let’s talk about the weather

(No, seriously!)

I was shocked when I moved to Tennessee as a freshman in college and my mom bought me an umbrella. “It’s summer, Mom,” I protested. California summers are hot and DRY. I did not need an umbrella.

It rained weekly in Chattanooga that summer and fall.

I needed an umbrella.

When winter came, though, I was sure I’d be prepared. I grew up in the foothills of the Sierra Nevadas. We skied in Tahoe when I was a kid; sometimes it snowed at home. I knew about winter.
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My hometown on a wintry day.

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I did not know about winter.

In an era of global warming, pictures like the above are becoming less and less common in my hometown. Most of California rarely sees a daytime high below 40°F (5.5℃); in Chattanooga, though, it’s common. I remember walking across campus that January and marveling that, at noon, I could still see my breath. I learned to wear gloves and scarves and hats in Chattanooga. I’d never really needed them before.
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Ice skating, anyone?

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This year, as a graduate student in Knoxville, I have again been struck by the weather. Although we haven’t had deep snows or sub-zero temperatures like other parts of the nation, we have had some really cold days — days in the low 20s that have frozen lakes and ponds . . . Days that chill you to the bone and require hot cocoa and cuddling by a fire (or, in my case, a heater) . . . Days when, to keep from going stir crazy, you put on six layers of clothing and go for a run to feel alive . . .

I remember really cold winters in Taiwan and Hong Kong, too. There’s something about humidity that penetrates the soul.
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How do you feel about winter? What has your winter looked like so far this year (that is, if you live in the Northern Hemisphere)? What does it typically look like? (Share a picture of your weather if you feel so inclined!)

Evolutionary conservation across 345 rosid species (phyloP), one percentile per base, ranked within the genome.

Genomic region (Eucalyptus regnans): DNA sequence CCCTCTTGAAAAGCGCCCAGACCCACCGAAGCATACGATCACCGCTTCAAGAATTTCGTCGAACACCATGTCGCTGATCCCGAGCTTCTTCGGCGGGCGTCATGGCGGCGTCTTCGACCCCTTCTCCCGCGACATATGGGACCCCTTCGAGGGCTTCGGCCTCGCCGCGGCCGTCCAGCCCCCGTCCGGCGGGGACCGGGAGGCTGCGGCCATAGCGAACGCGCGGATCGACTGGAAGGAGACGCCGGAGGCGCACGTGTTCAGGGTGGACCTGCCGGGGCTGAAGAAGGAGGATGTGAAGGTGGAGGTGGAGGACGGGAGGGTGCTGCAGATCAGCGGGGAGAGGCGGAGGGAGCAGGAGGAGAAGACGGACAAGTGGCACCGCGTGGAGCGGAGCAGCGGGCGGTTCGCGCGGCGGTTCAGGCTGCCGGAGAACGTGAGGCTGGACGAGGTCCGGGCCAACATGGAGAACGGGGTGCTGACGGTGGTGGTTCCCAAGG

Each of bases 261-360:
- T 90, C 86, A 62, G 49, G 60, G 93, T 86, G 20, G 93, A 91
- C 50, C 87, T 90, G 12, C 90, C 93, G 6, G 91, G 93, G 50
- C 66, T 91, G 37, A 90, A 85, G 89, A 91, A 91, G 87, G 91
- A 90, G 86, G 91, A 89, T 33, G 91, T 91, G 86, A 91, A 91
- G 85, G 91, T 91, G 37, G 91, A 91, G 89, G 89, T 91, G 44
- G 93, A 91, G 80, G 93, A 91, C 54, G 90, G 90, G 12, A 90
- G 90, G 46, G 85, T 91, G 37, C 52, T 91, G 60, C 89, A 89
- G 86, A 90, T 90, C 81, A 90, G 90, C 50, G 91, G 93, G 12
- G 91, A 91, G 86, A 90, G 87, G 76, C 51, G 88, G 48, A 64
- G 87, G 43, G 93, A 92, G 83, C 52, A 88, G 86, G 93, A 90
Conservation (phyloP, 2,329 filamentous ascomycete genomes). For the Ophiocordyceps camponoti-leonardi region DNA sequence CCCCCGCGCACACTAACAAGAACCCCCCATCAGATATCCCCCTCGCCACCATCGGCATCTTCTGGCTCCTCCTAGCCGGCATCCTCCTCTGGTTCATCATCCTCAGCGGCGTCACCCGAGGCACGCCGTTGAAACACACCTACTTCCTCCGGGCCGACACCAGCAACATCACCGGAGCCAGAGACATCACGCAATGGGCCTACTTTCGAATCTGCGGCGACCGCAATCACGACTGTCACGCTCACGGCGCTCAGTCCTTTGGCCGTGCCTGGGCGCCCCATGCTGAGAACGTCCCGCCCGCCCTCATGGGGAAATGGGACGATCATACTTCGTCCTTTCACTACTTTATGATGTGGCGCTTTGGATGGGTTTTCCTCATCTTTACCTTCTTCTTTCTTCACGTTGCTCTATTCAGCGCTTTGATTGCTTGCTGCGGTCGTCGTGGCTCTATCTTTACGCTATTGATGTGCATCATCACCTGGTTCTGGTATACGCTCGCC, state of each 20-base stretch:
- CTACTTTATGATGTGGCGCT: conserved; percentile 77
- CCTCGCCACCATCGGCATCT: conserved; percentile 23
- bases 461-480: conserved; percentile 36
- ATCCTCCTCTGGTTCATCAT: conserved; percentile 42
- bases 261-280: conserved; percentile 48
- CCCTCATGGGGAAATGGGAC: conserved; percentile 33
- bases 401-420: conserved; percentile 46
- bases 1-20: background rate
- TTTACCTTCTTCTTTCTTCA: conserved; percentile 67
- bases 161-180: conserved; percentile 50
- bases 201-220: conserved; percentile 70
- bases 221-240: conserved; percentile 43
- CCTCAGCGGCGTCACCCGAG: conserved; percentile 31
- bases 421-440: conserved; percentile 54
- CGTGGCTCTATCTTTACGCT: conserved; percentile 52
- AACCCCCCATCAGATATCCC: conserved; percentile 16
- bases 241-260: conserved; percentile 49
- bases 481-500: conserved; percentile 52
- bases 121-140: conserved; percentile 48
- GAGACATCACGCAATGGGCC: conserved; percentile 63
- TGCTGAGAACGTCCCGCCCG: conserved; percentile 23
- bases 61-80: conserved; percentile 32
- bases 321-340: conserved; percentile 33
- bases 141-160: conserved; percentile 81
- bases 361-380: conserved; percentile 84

One touch of nature makes the whole world kin. William Shakespeare

Nature, to be commanded, must be obeyed. Henry Adams

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Frozen solid.

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It was 22°F and felt like 12°F (-5.6℃, or -11℃) with a when I took these photos.

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Poor fishies!

(Ironically, while I was drafting this, it warmed up significantly here for a couple of days. I might even ride my bike tomorrow! . . . Of course, when I mentioned this to the lady at the dry cleaners today, she laughed. “Don’ be fooled! ‘Ees jes’ playin’ wid you. Winter ain’ over yet!”

18 thoughts

  1. Falling through ice is a big fear of mine! I remember it cracking when I was young and me getting on my belly so as not to break through. So scary!

    • I’d be terrified, too, Terri! Quite honestly, I don’t think I ever want to live in a place where you could ice skate or walk on local ponds comfortably. That’s just too cold!

  2. Good to hear it is a little bit warmer for you..and closer to the spring and summer for you. I really dislike winter, preferring tropical weather all round the year. Having grown up in Singapore and Malaysia, I suppose that’s the reason why, and I do not mind humidity one bit. Winters where I live in Melbourne in the vicinity of the city are pretty mild according to most people – around 3-13’C in the day in the middle of winter which to me is still cold, though. Give me summer all year round. That said, extreme weather is a danger and I guess at the end of the day, extreme temperatures aren’t the best.

    • Haha, yes, Mabel. It’s all what you’re used to! I do NOT like humidity — it does HORRIBLE things to my hair (lol)! But I can adjust to it when I need to. I wouldn’t like to live in a place with no seasons at all — well, unless it were like spring year-round. Summers are just too dang hot almost everywhere.